Seminar and discussion Tyrone Hayes April 14

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Please join us for a seminar, discussion and reception with Tyrone Hayes of the University of California, or UC, Berkeley. This event is organized by the Department of Biological Sciences: Diversity, Equity and Inclusion Committee and the Office of Inclusion, Equity and Diversity of COSAM.

The seminar is titled “From Silent Spring to Silent Night: A Story of Toads and Men, A Black Man’s Journey Through Science and Academia”, and will be held April 14 at 3:30 p.m. in the Science Center Auditorium.

Hayes is a professor and co-chair of the Department of Integrative Biology at UC Berkeley. He is also formally associated with UC Berkeley at the Museum of Vertebrate Zoology and several research groups including endocrinology, molecular toxicology, energy and resources. He was also named the Judy Chandler Webb Chair of Excellence in Innovative Teaching and Research.

Hayes was born in South Carolina and received a bachelor’s degree in biology from Harvard University in 1989. He later received his doctorate from UC Berkeley in 1993 for his research on the role of hormones in modulating developmental responses from amphibians to environmental changes. After earning his doctorate, he began post-doctoral training at the National Institute of Child Health and Human Development, the National Institutes of Health, and the UC Berkeley Cancer Research Laboratories funded by the University. National Science Foundation, but was soon hired as an assistant professor. at UC Berkeley in 1994. He was promoted to full associate professor in 2000 and full professor in 2003.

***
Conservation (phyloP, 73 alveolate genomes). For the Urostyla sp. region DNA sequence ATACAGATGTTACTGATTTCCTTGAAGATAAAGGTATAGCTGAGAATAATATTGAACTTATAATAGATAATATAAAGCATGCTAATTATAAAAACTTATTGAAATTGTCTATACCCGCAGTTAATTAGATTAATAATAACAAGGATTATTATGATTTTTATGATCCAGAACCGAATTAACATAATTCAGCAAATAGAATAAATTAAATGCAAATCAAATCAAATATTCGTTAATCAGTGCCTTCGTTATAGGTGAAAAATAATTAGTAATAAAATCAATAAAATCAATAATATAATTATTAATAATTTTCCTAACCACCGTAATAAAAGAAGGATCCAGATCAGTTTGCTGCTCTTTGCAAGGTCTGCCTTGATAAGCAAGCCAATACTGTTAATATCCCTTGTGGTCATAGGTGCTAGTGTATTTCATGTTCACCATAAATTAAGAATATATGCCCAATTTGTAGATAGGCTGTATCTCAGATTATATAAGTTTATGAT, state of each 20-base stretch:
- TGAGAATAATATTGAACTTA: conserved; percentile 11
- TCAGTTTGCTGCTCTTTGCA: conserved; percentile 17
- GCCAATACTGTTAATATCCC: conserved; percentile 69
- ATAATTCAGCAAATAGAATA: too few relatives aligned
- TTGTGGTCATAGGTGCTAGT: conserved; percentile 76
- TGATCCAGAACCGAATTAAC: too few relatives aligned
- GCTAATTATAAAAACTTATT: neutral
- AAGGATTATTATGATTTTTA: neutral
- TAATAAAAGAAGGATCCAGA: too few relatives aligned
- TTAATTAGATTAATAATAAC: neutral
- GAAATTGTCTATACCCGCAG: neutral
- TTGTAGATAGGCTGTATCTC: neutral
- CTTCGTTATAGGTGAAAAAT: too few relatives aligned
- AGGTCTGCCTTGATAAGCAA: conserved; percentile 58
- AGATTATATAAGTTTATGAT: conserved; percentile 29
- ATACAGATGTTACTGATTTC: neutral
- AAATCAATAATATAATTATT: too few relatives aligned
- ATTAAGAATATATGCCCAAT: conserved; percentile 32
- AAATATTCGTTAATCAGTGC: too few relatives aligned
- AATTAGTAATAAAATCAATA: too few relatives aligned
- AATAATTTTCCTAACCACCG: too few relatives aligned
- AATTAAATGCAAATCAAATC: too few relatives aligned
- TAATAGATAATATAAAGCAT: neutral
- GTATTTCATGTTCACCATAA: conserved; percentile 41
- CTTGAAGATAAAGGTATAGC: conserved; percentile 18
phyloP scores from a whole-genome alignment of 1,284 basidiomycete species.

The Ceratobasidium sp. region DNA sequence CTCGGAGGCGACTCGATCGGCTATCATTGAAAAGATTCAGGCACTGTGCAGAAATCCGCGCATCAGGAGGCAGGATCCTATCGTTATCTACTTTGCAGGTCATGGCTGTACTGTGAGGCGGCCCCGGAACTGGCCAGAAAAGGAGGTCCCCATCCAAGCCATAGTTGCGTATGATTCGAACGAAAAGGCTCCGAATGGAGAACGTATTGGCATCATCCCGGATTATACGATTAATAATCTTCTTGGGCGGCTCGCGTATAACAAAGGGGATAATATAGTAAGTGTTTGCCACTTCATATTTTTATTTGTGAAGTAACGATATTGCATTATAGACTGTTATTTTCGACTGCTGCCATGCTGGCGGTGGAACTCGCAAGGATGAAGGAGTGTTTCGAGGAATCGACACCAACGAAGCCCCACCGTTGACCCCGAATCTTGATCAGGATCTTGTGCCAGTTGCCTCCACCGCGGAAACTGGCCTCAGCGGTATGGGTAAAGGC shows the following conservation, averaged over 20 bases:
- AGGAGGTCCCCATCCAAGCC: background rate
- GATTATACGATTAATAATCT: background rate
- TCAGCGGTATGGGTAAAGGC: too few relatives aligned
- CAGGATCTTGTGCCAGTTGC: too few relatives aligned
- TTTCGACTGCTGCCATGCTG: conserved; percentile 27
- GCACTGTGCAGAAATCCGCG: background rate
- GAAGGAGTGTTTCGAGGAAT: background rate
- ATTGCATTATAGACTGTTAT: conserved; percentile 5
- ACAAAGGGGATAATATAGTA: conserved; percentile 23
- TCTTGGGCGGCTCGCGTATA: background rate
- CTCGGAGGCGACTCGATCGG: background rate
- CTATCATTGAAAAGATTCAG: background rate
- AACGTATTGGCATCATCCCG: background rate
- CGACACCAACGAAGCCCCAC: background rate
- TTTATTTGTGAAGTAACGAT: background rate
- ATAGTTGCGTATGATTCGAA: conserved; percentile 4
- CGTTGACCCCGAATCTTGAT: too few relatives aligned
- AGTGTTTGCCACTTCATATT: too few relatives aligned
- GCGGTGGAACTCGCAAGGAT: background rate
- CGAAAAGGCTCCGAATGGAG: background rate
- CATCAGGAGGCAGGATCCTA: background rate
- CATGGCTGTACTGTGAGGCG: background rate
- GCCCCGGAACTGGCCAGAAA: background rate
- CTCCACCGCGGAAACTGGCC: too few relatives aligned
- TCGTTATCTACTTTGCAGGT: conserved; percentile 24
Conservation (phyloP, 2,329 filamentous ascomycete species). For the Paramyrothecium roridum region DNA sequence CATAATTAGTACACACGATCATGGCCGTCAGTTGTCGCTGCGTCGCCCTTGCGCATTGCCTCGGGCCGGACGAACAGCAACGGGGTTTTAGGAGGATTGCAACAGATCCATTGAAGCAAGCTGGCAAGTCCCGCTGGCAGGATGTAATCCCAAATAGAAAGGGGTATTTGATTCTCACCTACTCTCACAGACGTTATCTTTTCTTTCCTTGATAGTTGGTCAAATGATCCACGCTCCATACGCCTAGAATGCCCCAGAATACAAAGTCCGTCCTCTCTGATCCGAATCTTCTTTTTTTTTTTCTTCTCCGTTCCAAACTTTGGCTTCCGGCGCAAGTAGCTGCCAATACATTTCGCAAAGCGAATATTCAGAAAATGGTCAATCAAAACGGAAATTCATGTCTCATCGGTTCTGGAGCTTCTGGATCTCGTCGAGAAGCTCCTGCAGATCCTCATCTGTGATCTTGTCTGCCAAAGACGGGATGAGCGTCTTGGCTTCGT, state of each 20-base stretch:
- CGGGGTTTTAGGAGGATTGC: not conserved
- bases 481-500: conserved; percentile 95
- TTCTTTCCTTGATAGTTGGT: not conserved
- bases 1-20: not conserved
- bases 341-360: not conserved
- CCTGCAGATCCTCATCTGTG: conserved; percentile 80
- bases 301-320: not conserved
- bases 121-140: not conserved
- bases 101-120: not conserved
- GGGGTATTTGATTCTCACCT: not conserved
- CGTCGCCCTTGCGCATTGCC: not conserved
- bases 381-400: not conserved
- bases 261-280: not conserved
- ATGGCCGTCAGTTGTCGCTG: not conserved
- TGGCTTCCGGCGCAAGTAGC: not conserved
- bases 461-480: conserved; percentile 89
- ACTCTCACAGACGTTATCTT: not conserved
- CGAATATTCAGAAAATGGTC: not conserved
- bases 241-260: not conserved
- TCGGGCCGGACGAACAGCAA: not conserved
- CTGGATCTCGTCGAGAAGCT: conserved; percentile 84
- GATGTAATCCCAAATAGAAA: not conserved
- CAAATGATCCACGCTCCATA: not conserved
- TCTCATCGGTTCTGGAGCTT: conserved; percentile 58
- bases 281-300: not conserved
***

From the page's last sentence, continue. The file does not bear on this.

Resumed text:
Hayes’ research focuses on developmental endocrinology with an emphasis on evolution and the environmental regulation of growth and development. For 20 years, the role of endocrine disrupting contaminants, in particular pesticides, has been at the center of concern. Hayes studies the impact of chemical contaminants on environmental and public health, with particular interest in the role of pesticides in the global decline of amphibians and the environmental justice concerns associated with the targeted exposure of racial and ethnic minorities to endocrine disruptors and the role that exposure plays in health care disparities.

In 2020 Hayes wrote an open letter to the academic community about his experiences as a black male in academia. This letter was an eye-opener and motivated many to work to make academia a more welcoming environment for people of color.

Hayes’ presentation will emphasize the inevitable intersection between his race and his journey through science. The presentation will end with a discussion on the open letter.

To facilitate the discussion, please read the letter before his visit. The letter is here.

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